specialized high schools

First Person

New Possibilities

First Person

more room

By the numbers

Diversity Debate

end of the road

sorting the students

Student Sentiments

one small step for de Blasio

backlash

explainer

let the games begin

Take the test

here's the plan

sorting the students

question and answer

First Person

Diversity Delayed

special schools

deja vu

pipeline problems

The big sort

Achieving Diversity

Achieving Diversity

pipeline problems

A better way

running in place

New Leadership

making it clear

Top Gap

diversity in decline

Decision day

By the numbers

study says...

Diversity Matters

New York

A Graduate’s Case Against Specialized High Schools

When I was a student studying Japanese at Stuyvesant High School, I remember learning the word for “cram school’: juku. Juku are extracurricular private schools that offer tutorial services for regular subjects in addition to intensive university entrance exam preparation. As a Stuyvesant student, this concept was not unfamiliar to me — spending days, weeks, or even months studying for a single exam that would determine the course of my future. After all, that level of focus was what got many of us into Stuy the first place. At Stuy, students’ study habits really fell into two categories: diligent cramming, or skidding by with whatever means it took to snag a passing grade (granted, there’s passing, and then there’s Stuy passing). My Japanese teacher would deter us from the latter, lazier alternative by snipping off the corners of subpar homework assignments and taping them to the blackboard. “Do not cut corners!” she would chide, and gesture at the little triangles of notebook paper hovering over the chalk as testaments to our indolence. In the wake of a cheating scandal that has propelled my alma mater into the limelight yet again, I can’t help but reflect on the time I spent at the school that boasts an average SAT score in the 96th percentile and makes college feel like a cakewalk by comparison. When Nayeem Ahsan incited his elaborate cheating ring last semester, he knew he was doing a huge disservice to the hundreds of students taking the exam without outside assistance. But by the same token, to the dozens of overachievers juggling theater practice, sports, music lessons, and hours of studying and homework a night, he offered a solution to an otherwise impossible problem — namely, how do you keep your head above water when so many of your classmates are headed for Ivy League acceptance, and your grade point average is calculated to the second decimal? I will not condone cheating. Instead, I would like to paint a picture for the parents of future eight graders who think sending their students into a four-year juku is the only path to success.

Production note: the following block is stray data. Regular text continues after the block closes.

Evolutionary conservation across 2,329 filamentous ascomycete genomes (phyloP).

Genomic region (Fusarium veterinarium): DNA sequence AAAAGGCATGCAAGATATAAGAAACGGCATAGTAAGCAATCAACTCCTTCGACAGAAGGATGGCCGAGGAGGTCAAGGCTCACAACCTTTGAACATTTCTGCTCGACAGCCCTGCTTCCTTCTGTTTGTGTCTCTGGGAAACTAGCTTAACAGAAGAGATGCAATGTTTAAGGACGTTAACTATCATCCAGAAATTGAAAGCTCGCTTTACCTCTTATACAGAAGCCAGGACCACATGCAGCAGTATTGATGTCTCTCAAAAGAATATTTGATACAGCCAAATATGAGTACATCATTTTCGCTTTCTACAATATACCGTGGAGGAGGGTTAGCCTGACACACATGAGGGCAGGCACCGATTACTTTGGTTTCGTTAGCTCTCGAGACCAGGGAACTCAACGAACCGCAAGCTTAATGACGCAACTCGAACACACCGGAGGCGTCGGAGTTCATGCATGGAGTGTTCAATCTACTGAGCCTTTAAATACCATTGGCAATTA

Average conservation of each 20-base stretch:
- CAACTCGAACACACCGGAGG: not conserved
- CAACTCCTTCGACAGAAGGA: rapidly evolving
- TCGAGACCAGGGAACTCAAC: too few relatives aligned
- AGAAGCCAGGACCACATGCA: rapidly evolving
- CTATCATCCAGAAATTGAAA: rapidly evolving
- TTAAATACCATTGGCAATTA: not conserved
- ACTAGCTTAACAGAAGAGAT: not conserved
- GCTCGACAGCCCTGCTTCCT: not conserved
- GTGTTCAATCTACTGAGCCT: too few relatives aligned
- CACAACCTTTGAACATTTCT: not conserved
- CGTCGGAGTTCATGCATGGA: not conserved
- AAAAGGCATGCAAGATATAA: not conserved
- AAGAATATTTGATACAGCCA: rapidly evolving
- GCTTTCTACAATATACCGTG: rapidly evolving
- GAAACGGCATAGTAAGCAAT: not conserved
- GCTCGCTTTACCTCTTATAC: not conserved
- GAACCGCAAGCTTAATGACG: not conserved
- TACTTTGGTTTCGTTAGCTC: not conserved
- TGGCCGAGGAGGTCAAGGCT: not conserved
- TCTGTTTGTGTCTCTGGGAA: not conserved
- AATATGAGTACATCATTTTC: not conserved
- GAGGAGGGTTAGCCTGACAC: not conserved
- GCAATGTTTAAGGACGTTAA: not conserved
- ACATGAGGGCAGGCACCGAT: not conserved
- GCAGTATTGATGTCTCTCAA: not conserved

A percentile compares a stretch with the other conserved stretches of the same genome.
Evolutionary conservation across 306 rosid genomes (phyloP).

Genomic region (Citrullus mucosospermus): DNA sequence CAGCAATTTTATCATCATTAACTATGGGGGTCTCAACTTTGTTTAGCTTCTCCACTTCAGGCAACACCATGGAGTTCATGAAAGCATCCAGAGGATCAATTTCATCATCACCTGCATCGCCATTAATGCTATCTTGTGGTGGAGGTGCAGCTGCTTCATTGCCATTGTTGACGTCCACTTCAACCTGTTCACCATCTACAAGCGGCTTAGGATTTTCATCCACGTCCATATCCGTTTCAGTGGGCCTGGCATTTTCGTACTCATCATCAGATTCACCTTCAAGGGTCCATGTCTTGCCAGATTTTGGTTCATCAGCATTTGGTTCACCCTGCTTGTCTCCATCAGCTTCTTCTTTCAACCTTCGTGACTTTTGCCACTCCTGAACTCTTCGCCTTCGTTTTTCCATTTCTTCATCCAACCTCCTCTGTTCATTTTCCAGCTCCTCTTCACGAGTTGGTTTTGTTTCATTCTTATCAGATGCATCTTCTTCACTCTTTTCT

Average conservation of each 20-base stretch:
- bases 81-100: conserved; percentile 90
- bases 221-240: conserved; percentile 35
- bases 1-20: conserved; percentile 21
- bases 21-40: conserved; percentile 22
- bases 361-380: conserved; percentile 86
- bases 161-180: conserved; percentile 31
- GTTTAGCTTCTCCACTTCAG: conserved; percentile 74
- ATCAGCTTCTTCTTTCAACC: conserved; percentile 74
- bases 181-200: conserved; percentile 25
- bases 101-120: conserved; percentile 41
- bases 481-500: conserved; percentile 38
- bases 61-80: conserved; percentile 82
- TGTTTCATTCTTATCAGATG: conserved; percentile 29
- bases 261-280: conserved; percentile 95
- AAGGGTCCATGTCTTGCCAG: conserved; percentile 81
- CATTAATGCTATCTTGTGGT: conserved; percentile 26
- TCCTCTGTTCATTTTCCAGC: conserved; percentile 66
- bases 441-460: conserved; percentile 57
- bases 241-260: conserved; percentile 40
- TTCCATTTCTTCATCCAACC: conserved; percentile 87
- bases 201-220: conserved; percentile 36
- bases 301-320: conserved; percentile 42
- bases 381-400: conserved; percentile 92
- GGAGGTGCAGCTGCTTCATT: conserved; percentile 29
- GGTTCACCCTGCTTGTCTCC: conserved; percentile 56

New York

Complaint targets elite HS admissions process, not just outcome

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